Results were analysed, including statistical analyses, using Origin Pro 2017 software (Origin Lab, Northampton, MA, USA). All concentration response data were normalised to the maximal response. In cases of variability between donors, the concentration that produced the maximum response in the majority of donors was used. All antagonist data were normalised to their respective vehicle controls. Concentration response curves were fitted by Origin using the Hill Equation. The tau values were calculated by fitting single exponential decay curves.

Data were assessed for normality using a Shapiro-Wilk test and then normally distributed data were assessed using a paired/unpaired Student’s t test or ANOVA with a post hoc Tukey test. Non-normally distributed data were assessed by paired sample Wilcoxon signed-rank test, Mann-Whitney test or Kruskal-Wallis ANOVA with a post hoc Dunn’s test. Data are expressed as mean ± SEM of experiments performed in duplicate using cells from a minimum of three independent donors.


Phenotypic characterisation of human adipose-derived MSCs

The cells used in this study were all plastic adherent (Fig. 1) and capable of differentiating to mature adipocytes and osteoblasts when cultured in adipogenic or osteogenic media respectively (Online resource 1). MSCs were not capable of spontaneously differentiating to either cell type, which is consistent with previous findings [21]. MSCs were strongly positive for expected cell surface markers CD73 (90.2 ± 2.5% positivity, N = 6 donors), CD90 (89.8 ± 2.9% positivity, N = 6 donors) and CD105 (83.7 ± 3.3% positivity, N = 6 donors), and expressed CD14 (10.0 ± 4.0% positivity, N = 6 donors) and CD45 (11.8 ± 4.3% positivity, N = 6 donors) at low levels (Fig. 1). These criteria are in line with the MSC definition outlined by the International Society for Cellular Therapy [1].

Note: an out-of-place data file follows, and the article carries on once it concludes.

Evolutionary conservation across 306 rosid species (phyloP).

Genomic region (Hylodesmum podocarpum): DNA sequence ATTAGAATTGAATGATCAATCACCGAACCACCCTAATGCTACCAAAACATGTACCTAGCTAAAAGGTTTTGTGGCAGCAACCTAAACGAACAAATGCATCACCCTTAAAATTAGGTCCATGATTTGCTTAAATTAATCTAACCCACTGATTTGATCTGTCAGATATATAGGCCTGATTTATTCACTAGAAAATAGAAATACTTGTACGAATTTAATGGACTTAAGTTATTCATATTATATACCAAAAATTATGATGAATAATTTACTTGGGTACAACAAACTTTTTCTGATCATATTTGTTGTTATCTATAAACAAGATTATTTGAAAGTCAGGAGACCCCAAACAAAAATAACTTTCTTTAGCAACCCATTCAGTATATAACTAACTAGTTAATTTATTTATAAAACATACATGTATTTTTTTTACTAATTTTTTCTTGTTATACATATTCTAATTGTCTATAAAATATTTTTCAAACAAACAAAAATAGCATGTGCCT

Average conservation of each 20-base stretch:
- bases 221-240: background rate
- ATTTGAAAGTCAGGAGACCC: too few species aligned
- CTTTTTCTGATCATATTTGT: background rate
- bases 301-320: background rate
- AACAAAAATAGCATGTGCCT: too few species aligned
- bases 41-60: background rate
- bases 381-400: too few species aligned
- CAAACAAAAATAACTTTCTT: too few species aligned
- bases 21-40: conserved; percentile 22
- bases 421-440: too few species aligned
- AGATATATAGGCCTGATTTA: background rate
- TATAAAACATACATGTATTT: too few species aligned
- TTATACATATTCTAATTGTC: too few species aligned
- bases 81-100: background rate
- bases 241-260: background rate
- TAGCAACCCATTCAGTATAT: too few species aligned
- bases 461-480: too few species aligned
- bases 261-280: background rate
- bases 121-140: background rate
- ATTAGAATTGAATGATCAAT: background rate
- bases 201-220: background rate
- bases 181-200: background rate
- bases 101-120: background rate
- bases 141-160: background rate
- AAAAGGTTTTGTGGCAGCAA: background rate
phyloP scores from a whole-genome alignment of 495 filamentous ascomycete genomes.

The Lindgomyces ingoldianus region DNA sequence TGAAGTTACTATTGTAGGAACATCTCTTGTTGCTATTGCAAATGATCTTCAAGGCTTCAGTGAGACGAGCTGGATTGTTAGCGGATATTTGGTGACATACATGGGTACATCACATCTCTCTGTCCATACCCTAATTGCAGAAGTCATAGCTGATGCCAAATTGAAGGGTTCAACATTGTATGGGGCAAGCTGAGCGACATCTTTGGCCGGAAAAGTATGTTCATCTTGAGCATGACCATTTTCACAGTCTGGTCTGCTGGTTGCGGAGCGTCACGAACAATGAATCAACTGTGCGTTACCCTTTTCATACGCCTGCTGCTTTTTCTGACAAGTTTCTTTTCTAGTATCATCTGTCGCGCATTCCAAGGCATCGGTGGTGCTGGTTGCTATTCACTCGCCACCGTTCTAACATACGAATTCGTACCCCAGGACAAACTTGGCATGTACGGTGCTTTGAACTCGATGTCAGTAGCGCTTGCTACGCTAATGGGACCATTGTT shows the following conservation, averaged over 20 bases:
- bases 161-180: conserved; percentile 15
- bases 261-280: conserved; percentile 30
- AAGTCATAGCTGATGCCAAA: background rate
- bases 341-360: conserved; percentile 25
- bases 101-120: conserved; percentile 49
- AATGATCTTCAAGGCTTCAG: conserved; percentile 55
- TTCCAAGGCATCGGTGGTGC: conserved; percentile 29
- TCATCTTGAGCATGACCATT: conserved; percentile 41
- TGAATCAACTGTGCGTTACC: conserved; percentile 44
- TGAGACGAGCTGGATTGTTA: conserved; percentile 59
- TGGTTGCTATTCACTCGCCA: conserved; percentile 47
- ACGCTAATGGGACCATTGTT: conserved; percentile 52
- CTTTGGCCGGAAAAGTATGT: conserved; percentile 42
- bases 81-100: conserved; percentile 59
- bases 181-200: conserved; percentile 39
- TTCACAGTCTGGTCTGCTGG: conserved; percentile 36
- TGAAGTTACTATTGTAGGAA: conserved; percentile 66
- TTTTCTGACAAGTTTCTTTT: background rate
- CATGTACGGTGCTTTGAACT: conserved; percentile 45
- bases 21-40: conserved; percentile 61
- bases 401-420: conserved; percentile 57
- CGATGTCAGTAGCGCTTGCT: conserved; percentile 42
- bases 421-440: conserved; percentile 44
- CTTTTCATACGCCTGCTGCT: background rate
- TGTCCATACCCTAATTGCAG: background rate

Fig. 1

Phenotypic characterisation of human adipose-derived mesenchymal stromal cells by flow cytometry and differential interference contrast microscopy of mesenchymal stromal cells in culture. The scale bar represents 200 μm. Flow cytometric analysis of cell surface marker expression in human mesenchymal stromal cells of known positive (CD73, CD90, CD105) and negative (CD14 and CD45) markers. Grey histogram indicates the isotype control (PE-conjugated anti-IgG1) and the black histogram shows the surface antigen expression level. Data for one representative donor shown and the percentages displayed correspond specifically to this one donor